The AMA says BMI is a poor way to measure weight and health

Is BMI a bad way to assess weight and health?

Is BMI the best way to assess weight and health? (Photo illustration: Jack Forbes/Yahoo Life; Photos: Getty Images)

What is happening?

On June 14, the American Medical Association announced its recommendation that physicians no longer use body mass index (BMI) exclusively as a means of assessing well-being.

The decision to no longer rely on the controversial height-to-weight ratio stems in part from the fact that the original data collected was based only on previous generations of non-Hispanic white populations.

In the statement, the AMA said it “recognizes that relative body shape and compositional differences between racial/ethnic groups, genders, genders and age range are critical to consider when application of BMI as a measure of adiposity and that BMI should not be used as the sole criterion for denying appropriate insurance reimbursement.

Instead, the AMA suggests that BMI should be used in conjunction with other tools to measure obesity, such as “measurements of visceral fat, body adiposity index, body composition , relative fat mass, waist circumference and genetic/metabolic factors”.

Why there is debate

At the individual level, BMI has several drawbacks. But it can be a good tool for tracking rising or falling obesity rates in a population.

One of the reasons people love BMI is its simplicity: To assess your BMI, you take your weight in kilograms and divide it by the square of your height in meters. Those with a BMI between 25 and 29.9 are considered overweight, while those above 30 fall into the category of obese.

However, it is the simplicity of this formula that also makes it problematic when evaluating individuals. BMI does not take into account muscle versus fat. For example, an athlete may have a low body fat percentage, but a high BMI, due to their muscles.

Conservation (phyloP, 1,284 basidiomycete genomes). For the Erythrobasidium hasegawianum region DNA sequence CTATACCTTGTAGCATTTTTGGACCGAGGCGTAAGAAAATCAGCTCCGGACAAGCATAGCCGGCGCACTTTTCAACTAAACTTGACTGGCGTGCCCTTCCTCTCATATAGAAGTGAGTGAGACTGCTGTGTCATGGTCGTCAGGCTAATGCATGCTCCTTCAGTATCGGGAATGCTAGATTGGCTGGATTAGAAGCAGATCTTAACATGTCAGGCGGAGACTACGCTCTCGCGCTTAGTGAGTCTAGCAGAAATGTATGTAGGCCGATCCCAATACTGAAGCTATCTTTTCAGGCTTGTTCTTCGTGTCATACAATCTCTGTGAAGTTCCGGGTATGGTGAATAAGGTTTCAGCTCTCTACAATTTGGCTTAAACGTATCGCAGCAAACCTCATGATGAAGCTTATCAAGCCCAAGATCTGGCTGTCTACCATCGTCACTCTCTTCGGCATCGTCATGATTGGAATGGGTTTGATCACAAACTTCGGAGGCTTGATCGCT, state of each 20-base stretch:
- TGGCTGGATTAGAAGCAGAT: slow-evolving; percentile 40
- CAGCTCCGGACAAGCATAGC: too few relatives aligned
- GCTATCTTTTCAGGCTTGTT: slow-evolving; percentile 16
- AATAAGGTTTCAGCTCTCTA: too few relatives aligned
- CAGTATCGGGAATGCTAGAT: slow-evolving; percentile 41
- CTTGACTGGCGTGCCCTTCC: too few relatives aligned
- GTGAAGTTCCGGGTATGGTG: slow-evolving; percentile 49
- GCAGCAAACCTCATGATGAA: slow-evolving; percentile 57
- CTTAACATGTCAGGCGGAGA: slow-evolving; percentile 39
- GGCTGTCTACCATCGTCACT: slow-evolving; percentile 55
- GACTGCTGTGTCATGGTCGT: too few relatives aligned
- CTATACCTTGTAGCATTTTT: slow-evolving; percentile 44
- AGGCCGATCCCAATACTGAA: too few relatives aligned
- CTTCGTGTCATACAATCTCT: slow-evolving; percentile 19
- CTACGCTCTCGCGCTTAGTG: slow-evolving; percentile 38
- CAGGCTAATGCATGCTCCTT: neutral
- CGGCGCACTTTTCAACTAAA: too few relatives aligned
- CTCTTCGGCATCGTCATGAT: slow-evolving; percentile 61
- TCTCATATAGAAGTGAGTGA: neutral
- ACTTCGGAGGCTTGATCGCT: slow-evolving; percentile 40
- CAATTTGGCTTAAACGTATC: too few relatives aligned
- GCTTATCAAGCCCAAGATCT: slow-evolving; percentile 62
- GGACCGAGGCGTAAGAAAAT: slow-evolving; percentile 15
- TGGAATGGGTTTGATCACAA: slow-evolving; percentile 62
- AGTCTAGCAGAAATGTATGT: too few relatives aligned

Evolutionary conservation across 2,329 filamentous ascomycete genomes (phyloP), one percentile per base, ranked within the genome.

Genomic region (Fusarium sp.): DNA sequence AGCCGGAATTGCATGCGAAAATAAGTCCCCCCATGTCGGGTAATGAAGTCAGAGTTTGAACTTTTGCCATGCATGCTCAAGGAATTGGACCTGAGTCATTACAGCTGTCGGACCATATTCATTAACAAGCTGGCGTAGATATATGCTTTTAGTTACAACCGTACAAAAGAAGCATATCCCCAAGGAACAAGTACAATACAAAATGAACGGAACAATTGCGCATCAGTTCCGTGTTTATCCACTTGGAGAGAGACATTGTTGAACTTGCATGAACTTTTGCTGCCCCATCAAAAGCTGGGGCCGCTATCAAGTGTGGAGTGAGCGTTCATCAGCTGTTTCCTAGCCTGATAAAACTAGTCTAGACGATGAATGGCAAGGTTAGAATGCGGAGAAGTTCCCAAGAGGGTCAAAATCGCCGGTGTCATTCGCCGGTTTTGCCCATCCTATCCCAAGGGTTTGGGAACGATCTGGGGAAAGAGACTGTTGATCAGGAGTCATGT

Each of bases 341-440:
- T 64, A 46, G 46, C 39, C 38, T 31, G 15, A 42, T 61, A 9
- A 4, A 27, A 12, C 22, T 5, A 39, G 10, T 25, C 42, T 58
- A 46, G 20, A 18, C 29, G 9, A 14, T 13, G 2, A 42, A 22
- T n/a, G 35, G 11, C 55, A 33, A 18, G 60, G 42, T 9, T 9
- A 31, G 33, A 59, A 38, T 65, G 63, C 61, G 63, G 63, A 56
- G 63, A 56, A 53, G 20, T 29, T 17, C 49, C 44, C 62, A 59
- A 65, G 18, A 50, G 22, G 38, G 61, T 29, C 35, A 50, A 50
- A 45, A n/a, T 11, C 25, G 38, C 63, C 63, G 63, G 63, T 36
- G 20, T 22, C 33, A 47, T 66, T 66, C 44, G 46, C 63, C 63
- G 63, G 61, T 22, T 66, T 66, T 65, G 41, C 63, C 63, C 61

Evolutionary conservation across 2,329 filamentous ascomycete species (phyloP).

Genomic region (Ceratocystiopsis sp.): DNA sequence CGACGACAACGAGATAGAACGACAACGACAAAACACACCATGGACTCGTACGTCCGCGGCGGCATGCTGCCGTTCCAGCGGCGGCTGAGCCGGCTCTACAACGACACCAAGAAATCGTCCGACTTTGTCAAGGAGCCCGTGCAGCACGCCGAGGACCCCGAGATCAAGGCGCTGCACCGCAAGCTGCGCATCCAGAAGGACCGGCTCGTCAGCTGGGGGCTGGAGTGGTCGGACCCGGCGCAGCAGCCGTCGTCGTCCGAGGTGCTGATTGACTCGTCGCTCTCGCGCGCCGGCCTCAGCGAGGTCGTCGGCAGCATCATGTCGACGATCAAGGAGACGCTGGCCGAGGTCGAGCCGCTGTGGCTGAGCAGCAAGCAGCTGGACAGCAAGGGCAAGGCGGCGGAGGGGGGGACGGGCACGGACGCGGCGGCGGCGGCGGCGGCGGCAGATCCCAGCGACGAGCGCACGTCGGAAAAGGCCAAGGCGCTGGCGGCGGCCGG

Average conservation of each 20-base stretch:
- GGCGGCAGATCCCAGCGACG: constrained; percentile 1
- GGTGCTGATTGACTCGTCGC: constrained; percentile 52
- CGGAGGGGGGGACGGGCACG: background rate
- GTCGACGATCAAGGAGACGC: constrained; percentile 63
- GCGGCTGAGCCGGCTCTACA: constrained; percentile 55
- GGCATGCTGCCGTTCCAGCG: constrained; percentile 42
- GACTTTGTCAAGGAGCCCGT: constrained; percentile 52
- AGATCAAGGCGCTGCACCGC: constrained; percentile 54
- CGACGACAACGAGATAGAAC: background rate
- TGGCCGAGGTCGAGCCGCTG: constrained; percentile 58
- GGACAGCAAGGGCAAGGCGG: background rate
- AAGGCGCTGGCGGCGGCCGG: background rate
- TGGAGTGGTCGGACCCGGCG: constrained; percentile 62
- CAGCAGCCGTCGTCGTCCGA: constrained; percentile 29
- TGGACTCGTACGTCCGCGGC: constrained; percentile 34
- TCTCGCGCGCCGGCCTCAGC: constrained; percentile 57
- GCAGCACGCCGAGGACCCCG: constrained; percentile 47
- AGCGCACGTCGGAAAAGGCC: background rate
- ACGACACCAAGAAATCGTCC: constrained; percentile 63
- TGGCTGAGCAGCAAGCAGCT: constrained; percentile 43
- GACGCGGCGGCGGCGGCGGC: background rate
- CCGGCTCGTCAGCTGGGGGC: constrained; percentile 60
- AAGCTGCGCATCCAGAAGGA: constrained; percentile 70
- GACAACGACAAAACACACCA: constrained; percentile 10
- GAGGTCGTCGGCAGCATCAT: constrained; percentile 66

In terms of health, it may also matter more Or you’re carrying fat, which BMI can’t tell you. Belly fat, for example, has been linked to high blood pressure, type 2 diabetes, and heart disease.

It’s also possible to have an above-average BMI and be generally healthy, a condition called metabolically benign obesity. This may be due, at least in part, to how different bodies react to fat. Different racial and ethnic groups may also carry and hold different weights.

There is also an important economic reason why BMI should not be the marker of weight and health. Insurance companies may not cover treatment costs for people who do not fall into the appropriate category under BMI. For example, in May 2021, the washington post reported that a black woman with an eating disorder was told her BMI was too high for her insurance to cover the treatment. She had to pay $800 out of pocket per month.

The tool may also underestimate the number of obese people. A new study presented at the Endocrine Society’s annual meeting suggests that BMI misses cases of obesity when obesity is determined by the percentage of fat to muscle.


BMI is an imperfect tool, but one of the few screening options we have

“Right now, the best tool we have that is readily available in any clinic will be BMI-based screening. We need better things. [The AMA policy] is a step in the right direction, but we also have to accept the reality of what we have right now. — Doctor of Obesity Medicine Carolynn Francavilla Brown, STAT News